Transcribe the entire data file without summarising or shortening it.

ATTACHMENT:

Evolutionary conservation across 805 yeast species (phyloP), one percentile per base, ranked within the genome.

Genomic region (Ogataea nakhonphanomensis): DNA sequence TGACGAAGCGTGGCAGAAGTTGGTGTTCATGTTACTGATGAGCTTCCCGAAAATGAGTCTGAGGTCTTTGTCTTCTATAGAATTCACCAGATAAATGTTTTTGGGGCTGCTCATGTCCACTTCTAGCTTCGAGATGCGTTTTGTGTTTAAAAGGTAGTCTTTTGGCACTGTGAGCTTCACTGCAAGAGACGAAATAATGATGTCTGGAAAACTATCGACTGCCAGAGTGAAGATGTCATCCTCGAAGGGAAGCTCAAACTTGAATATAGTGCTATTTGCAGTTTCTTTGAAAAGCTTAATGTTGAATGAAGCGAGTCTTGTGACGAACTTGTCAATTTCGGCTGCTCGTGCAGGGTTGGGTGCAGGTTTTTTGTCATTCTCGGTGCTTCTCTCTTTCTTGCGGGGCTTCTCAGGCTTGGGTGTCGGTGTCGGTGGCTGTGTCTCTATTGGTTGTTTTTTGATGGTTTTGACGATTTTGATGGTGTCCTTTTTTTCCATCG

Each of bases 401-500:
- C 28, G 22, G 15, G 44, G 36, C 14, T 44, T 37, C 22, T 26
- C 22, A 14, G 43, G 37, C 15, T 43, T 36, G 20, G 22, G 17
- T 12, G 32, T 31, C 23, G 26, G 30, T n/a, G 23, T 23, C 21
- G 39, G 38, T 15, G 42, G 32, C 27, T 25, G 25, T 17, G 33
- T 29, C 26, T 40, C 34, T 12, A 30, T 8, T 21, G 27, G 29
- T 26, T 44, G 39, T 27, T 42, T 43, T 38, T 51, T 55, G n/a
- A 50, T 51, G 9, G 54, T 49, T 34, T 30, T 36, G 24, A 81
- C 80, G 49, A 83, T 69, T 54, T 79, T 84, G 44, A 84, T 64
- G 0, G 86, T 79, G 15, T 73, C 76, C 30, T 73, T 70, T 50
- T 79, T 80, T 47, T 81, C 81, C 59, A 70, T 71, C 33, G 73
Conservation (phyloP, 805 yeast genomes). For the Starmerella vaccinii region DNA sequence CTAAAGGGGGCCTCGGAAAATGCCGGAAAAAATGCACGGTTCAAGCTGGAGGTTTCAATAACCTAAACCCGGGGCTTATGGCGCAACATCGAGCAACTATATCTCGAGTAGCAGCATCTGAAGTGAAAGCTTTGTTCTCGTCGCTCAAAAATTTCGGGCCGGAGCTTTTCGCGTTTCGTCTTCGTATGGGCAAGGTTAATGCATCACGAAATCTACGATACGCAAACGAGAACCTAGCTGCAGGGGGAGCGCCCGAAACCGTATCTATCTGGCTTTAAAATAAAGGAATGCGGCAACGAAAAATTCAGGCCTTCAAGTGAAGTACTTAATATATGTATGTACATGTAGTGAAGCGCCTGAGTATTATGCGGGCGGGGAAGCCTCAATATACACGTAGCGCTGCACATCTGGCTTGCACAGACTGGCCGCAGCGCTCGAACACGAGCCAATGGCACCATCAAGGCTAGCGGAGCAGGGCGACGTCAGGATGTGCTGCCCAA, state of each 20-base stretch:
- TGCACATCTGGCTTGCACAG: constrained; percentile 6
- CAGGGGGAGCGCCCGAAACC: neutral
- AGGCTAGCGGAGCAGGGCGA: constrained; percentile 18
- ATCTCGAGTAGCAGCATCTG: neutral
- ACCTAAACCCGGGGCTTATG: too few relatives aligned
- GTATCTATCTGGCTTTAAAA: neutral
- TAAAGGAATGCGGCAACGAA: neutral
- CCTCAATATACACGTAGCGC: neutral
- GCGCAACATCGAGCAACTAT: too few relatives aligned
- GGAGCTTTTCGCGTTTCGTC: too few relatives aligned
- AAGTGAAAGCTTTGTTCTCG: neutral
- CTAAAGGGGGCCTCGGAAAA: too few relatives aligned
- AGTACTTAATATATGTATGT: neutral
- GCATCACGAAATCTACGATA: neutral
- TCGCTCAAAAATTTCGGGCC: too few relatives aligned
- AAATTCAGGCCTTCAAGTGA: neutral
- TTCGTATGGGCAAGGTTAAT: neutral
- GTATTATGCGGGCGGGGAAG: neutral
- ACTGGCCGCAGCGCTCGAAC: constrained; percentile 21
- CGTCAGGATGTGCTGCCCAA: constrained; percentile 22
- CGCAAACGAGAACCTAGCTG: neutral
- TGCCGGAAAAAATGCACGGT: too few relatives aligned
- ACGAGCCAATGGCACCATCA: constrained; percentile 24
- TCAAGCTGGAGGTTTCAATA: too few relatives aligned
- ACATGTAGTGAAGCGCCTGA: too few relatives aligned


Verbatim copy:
Evolutionary conservation across 805 yeast species (phyloP), one percentile per base, ranked within the genome.

Genomic region (Ogataea nakhonphanomensis): DNA sequence TGACGAAGCGTGGCAGAAGTTGGTGTTCATGTTACTGATGAGCTTCCCGAAAATGAGTCTGAGGTCTTTGTCTTCTATAGAATTCACCAGATAAATGTTTTTGGGGCTGCTCATGTCCACTTCTAGCTTCGAGATGCGTTTTGTGTTTAAAAGGTAGTCTTTTGGCACTGTGAGCTTCACTGCAAGAGACGAAATAATGATGTCTGGAAAACTATCGACTGCCAGAGTGAAGATGTCATCCTCGAAGGGAAGCTCAAACTTGAATATAGTGCTATTTGCAGTTTCTTTGAAAAGCTTAATGTTGAATGAAGCGAGTCTTGTGACGAACTTGTCAATTTCGGCTGCTCGTGCAGGGTTGGGTGCAGGTTTTTTGTCATTCTCGGTGCTTCTCTCTTTCTTGCGGGGCTTCTCAGGCTTGGGTGTCGGTGTCGGTGGCTGTGTCTCTATTGGTTGTTTTTTGATGGTTTTGACGATTTTGATGGTGTCCTTTTTTTCCATCG

Each of bases 401-500:
- C 28, G 22, G 15, G 44, G 36, C 14, T 44, T 37, C 22, T 26
- C 22, A 14, G 43, G 37, C 15, T 43, T 36, G 20, G 22, G 17
- T 12, G 32, T 31, C 23, G 26, G 30, T n/a, G 23, T 23, C 21
- G 39, G 38, T 15, G 42, G 32, C 27, T 25, G 25, T 17, G 33
- T 29, C 26, T 40, C 34, T 12, A 30, T 8, T 21, G 27, G 29
- T 26, T 44, G 39, T 27, T 42, T 43, T 38, T 51, T 55, G n/a
- A 50, T 51, G 9, G 54, T 49, T 34, T 30, T 36, G 24, A 81
- C 80, G 49, A 83, T 69, T 54, T 79, T 84, G 44, A 84, T 64
- G 0, G 86, T 79, G 15, T 73, C 76, C 30, T 73, T 70, T 50
- T 79, T 80, T 47, T 81, C 81, C 59, A 70, T 71, C 33, G 73
Conservation (phyloP, 805 yeast genomes). For the Starmerella vaccinii region DNA sequence CTAAAGGGGGCCTCGGAAAATGCCGGAAAAAATGCACGGTTCAAGCTGGAGGTTTCAATAACCTAAACCCGGGGCTTATGGCGCAACATCGAGCAACTATATCTCGAGTAGCAGCATCTGAAGTGAAAGCTTTGTTCTCGTCGCTCAAAAATTTCGGGCCGGAGCTTTTCGCGTTTCGTCTTCGTATGGGCAAGGTTAATGCATCACGAAATCTACGATACGCAAACGAGAACCTAGCTGCAGGGGGAGCGCCCGAAACCGTATCTATCTGGCTTTAAAATAAAGGAATGCGGCAACGAAAAATTCAGGCCTTCAAGTGAAGTACTTAATATATGTATGTACATGTAGTGAAGCGCCTGAGTATTATGCGGGCGGGGAAGCCTCAATATACACGTAGCGCTGCACATCTGGCTTGCACAGACTGGCCGCAGCGCTCGAACACGAGCCAATGGCACCATCAAGGCTAGCGGAGCAGGGCGACGTCAGGATGTGCTGCCCAA, state of each 20-base stretch:
- TGCACATCTGGCTTGCACAG: constrained; percentile 6
- CAGGGGGAGCGCCCGAAACC: neutral
- AGGCTAGCGGAGCAGGGCGA: constrained; percentile 18
- ATCTCGAGTAGCAGCATCTG: neutral
- ACCTAAACCCGGGGCTTATG: too few relatives aligned
- GTATCTATCTGGCTTTAAAA: neutral
- TAAAGGAATGCGGCAACGAA: neutral
- CCTCAATATACACGTAGCGC: neutral
- GCGCAACATCGAGCAACTAT: too few relatives aligned
- GGAGCTTTTCGCGTTTCGTC: too few relatives aligned
- AAGTGAAAGCTTTGTTCTCG: neutral
- CTAAAGGGGGCCTCGGAAAA: too few relatives aligned
- AGTACTTAATATATGTATGT: neutral
- GCATCACGAAATCTACGATA: neutral
- TCGCTCAAAAATTTCGGGCC: too few relatives aligned
- AAATTCAGGCCTTCAAGTGA: neutral
- TTCGTATGGGCAAGGTTAAT: neutral
- GTATTATGCGGGCGGGGAAG: neutral
- ACTGGCCGCAGCGCTCGAAC: constrained; percentile 21
- CGTCAGGATGTGCTGCCCAA: constrained; percentile 22
- CGCAAACGAGAACCTAGCTG: neutral
- TGCCGGAAAAAATGCACGGT: too few relatives aligned
- ACGAGCCAATGGCACCATCA: constrained; percentile 24
- TCAAGCTGGAGGTTTCAATA: too few relatives aligned
- ACATGTAGTGAAGCGCCTGA: too few relatives aligned